It has been sixteen years since China revised its Criminal Procedure Law. In those sixteen years, China has gone through vast transformations –
joining the World Trade Organization (WTO), hosting the Olympics, and becoming the second largest economy. But even with all those changes, rights for criminal suspects and defendants remained at the same low level.
Fast forward to March 2012 and China issues the revised Criminal Procedure Law, ostensibly to provide greater protections to suspects and defendants and put China’s criminal justice system on par with the rest of the developed world. But while the law on paper provides some greater protections, the question remains – does it go far enough. Noted China criminal law expert and law professor Margaret K. Lewis of Seton Hall sat down with China Law & Policy to discuss many of these changes, including the controversial codification of “residential surveillance” of suspects and defendants.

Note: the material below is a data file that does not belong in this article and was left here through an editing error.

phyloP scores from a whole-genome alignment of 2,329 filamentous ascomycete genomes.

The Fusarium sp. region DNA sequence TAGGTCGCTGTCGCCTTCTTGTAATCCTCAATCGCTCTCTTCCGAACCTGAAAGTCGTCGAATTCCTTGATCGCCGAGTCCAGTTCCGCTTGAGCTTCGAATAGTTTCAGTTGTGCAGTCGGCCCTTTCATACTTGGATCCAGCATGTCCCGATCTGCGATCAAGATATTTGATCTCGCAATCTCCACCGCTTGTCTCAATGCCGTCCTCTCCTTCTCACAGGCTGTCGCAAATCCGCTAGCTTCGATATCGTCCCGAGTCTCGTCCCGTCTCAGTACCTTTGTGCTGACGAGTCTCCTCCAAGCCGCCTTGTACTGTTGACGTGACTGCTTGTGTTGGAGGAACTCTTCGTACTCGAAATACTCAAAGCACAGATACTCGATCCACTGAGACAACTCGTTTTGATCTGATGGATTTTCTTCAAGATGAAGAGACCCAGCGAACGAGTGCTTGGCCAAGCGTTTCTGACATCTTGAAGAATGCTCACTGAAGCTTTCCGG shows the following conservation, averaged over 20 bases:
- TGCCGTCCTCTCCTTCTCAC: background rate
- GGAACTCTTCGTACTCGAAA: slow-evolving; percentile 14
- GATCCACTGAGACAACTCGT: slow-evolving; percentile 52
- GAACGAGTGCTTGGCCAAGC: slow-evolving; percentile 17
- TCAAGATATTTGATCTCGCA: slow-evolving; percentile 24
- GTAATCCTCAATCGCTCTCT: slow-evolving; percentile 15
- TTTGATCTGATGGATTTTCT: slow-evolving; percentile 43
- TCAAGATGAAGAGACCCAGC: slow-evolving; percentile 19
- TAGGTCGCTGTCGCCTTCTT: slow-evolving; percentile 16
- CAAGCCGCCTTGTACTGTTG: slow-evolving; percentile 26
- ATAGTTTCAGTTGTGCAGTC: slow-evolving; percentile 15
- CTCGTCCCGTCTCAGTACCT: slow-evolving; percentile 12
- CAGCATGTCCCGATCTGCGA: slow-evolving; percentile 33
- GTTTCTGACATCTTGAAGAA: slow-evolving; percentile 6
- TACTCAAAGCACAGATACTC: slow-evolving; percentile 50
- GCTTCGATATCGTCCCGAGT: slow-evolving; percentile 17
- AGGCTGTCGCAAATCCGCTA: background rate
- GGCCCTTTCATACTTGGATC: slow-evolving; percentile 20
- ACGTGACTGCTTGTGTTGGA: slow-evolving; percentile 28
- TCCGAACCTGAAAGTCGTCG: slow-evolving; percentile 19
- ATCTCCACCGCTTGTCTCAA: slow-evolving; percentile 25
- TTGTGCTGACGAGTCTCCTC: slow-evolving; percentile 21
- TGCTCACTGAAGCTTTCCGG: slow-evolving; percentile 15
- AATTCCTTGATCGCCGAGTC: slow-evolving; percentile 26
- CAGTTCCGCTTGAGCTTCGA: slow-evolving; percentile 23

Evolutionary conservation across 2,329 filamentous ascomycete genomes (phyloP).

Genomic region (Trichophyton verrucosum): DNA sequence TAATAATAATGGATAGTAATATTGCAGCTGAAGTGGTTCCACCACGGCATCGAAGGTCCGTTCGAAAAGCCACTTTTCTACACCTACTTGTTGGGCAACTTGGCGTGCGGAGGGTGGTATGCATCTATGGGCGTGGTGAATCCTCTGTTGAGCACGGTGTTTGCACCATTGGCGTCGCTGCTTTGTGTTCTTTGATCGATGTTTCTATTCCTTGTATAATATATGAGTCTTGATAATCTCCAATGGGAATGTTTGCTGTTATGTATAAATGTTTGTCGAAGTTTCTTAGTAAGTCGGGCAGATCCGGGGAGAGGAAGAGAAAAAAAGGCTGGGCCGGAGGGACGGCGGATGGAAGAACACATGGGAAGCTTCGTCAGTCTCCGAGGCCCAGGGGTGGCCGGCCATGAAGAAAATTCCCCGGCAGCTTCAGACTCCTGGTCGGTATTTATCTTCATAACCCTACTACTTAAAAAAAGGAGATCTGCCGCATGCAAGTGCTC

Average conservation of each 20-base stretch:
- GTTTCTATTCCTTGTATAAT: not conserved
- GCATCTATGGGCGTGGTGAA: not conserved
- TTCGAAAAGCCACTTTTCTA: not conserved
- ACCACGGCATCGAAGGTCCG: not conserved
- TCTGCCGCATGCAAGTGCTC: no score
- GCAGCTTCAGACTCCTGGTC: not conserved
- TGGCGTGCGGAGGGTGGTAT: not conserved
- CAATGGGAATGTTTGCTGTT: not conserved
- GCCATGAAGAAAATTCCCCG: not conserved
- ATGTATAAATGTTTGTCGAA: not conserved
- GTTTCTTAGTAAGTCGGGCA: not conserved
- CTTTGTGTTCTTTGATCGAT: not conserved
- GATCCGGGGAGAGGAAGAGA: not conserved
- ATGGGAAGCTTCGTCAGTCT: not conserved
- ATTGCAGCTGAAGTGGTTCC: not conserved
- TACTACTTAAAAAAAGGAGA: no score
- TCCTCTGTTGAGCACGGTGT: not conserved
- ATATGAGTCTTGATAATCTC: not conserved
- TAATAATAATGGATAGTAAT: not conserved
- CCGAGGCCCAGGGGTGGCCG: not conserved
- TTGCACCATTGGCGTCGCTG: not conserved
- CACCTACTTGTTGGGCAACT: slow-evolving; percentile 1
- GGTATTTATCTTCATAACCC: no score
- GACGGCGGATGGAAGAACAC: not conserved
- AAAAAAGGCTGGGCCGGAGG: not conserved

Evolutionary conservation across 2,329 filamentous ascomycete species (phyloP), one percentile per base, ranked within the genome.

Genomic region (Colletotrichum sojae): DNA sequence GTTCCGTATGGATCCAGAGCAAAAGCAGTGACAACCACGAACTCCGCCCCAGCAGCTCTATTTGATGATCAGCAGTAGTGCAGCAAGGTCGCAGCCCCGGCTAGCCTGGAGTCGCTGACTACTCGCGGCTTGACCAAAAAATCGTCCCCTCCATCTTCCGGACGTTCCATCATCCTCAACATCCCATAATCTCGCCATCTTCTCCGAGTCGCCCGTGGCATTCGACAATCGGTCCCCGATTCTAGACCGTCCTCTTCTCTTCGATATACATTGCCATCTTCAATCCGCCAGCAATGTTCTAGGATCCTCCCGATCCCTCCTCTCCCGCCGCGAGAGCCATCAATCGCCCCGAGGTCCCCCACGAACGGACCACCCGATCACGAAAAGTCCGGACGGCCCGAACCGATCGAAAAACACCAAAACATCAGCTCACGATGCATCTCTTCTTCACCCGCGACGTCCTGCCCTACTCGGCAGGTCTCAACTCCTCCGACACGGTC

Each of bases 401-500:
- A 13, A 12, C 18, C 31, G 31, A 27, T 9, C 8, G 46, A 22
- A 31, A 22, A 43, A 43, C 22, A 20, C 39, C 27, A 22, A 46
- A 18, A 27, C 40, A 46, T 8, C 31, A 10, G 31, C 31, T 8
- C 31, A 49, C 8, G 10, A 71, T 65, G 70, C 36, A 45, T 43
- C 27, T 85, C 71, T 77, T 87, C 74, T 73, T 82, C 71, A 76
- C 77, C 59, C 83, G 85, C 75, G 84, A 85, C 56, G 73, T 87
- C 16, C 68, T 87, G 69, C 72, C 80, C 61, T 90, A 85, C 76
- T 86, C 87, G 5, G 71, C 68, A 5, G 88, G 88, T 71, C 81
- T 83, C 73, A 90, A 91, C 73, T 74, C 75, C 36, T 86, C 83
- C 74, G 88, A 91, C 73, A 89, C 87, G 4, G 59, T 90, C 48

Click here to listen to the interview with Seton Hall Law Professor Margaret K. Lewis
Length: 30:39 minutes (audio will open in another browser)